McCain communications director Jill Hazelbaker says there's "an agreement, in spirit, between the McCain and Obama campaigns to participate in joint town hall appearances. Earlier this afternoon, the respective campaign managers spoke; they both expressed a commitment to raising the level of dialogue, and they will be in close contact as we work together to make this idea a reality."


Obama's campaign returns to Charlottte Thursday with its National Voter Registration Drive. Campaign workers and volunteers will meet at Obama's old headquarters at 7 p.m. at 1523 Elizabeth Ave.

Bob Johnson pushs Obama-Clinton ticket

Charlotte Bobcats owner Bob Johnson, an ardent supporter of Hillary Clinton, is asking the Congressional Black Caucus to back Barack Obama-Clinton ticket.

Johnson wrote wrote U.S. Rep. Jim Clyburn of South Carolina, the highest-ranking black official in Congress, urgong his support. He talked about it today with CNN's John Roberts, who asked him if Clinton was aware of his efforts.

JOHNSON: "Absolutely. I talked with the senator, told her what I was doing. She didn't direct me to do it, but she certainly knows that I am doing it. I have been in touch with her all the way in my thinking about how we can move this country in a unified way, and she's prepared to be a part of that unity."

ROBERTS: Let me ask you, Bob, about the timing of this. You're doing it at 7:00, the day after he went over the finish line. Some people might say that by getting out this publicly on it, by going to Congressman Clyburn on it, you are trying to limit his options for who he can pick as a running mate. Almost forcing him to take Hillary Clinton.

JOHNSON: Not at all, John. In fact, let me correct something you've been saying. My letter was not a pressure letter. My letter was an urge and an encouragement.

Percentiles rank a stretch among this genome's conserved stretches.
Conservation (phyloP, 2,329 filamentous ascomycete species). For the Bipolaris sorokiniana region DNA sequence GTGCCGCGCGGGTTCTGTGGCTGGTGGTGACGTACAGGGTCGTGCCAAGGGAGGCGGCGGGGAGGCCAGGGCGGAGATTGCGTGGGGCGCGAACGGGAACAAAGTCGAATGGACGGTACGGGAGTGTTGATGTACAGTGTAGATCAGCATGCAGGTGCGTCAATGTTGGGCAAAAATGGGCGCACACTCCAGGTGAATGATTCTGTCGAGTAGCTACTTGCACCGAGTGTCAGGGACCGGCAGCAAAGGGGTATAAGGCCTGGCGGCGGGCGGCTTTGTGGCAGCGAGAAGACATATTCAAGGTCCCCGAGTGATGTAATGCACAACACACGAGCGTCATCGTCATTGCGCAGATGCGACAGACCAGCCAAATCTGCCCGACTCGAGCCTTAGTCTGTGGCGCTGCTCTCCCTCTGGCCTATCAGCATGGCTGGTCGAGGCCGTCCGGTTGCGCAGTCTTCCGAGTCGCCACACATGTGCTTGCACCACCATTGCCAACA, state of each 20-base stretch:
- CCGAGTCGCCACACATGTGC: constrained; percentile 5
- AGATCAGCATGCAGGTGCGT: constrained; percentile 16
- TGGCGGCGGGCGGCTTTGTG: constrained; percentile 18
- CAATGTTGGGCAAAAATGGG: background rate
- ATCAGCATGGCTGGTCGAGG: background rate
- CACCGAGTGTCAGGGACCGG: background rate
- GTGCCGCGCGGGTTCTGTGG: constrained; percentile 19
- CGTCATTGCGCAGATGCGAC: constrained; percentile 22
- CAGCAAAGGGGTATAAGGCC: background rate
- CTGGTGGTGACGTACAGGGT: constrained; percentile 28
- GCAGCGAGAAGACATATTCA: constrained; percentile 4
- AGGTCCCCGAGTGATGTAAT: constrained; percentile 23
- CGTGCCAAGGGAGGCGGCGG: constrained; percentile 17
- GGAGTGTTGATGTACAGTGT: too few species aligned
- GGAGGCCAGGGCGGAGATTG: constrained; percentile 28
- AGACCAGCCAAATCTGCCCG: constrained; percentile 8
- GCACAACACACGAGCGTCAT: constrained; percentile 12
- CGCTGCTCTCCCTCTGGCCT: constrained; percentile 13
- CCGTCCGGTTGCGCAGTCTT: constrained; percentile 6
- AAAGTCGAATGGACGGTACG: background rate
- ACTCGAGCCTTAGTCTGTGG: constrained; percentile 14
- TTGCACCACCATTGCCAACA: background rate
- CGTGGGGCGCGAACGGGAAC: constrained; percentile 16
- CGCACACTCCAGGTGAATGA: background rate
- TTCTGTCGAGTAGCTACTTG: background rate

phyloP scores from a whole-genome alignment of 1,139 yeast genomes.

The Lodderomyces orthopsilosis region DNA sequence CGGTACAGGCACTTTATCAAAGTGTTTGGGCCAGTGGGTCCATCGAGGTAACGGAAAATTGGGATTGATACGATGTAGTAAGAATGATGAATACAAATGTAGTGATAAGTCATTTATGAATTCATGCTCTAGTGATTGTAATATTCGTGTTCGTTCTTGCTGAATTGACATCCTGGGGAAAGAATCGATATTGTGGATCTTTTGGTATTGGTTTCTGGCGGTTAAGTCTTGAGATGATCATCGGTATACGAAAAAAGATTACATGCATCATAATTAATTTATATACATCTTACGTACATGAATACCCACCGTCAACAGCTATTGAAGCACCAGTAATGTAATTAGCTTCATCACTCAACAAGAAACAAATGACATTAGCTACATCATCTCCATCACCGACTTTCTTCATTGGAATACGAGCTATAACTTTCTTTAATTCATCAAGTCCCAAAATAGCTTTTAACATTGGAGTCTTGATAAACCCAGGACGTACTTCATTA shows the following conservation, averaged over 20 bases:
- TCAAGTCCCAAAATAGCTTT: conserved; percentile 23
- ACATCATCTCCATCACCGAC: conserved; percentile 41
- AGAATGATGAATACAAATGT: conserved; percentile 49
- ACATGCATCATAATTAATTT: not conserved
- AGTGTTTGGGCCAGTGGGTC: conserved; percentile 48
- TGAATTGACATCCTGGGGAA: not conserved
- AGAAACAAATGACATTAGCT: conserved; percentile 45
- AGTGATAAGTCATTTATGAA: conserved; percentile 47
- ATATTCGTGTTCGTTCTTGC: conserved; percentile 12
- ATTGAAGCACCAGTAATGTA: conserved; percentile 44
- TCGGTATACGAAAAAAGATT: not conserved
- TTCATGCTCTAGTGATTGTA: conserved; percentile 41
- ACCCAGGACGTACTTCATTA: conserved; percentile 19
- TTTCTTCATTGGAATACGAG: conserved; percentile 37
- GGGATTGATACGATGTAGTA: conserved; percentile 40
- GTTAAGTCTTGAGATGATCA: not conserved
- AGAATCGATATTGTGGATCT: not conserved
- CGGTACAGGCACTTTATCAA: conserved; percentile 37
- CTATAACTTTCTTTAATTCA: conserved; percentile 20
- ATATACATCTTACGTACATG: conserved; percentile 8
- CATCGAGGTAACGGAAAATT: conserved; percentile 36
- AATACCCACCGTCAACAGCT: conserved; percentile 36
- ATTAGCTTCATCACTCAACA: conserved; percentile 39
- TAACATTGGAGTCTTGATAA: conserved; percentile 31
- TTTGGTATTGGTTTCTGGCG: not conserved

ROBERTS: So when you say she's prepared to be a part of that unity, is she prepared to accept a slot on the ticket as the vice presidential running mate should it be offered to her?

JOHNSON: Well, John, Senator Clinton has said often that her most important thing is to deal with the key issues that affect the Democratic Party and affect the American people. And she is prepared to do that any way the party asks her to do. If the party asks her to be a part of electing Obama, she is going to work just as hard to get Obama elected as president as she worked as hard to seek the nomination during the primaries.

ROBERTS: But, Bob, obviously, she didn't say -- obviously, she didn't say to you, no, don't do this. I mean, that would be an indication that she would entertain the idea and would probably like the idea.

JOHNSON: Well, there's no question that Senator Clinton will do whatever she's asked to do for the party. And she would certainly, as she said, to some of the New York delegation, entertain the idea if it's offered.

Tuesday, June 03, 2008

N.C. Super: 'Not hard to figure out'

David Parker's gut is about to report.

Parker is the Statesville lawyer who long relished his status as an uncommitted Democratic superdelegate. Back in February, he told me, "Frankly, I'm torn both ways. My mind is with Hillary, my heart is with Obama, and I'm waiting for my gut to report."

Park says he's going to declare tonight after polls close in Montana at 10 p.m. EDT. That's the official end of the primary season. So who will he choose?

"You do have a brain, I don't think it's too hard to figure out what an announcement after the polls close would mean," he says.

More uncommitted superdelegates are expected to announce for Sen. Barack Obama after the primaries are over. Obama already has nine of North Carolina's superdelegates to Hillary Clinton's three. Parker is one of five uncommitted. When he talks about the fall campaign, it's not hard to figure out who he'll come out for tonight.

"The thing that moves me is electability," he says. "And I firmly believe that when Obama begins to talk about issues of the economy ... his issues and his statements will resonate with the public."

For an updated list of all superdelegates, check out this site on the New York Times.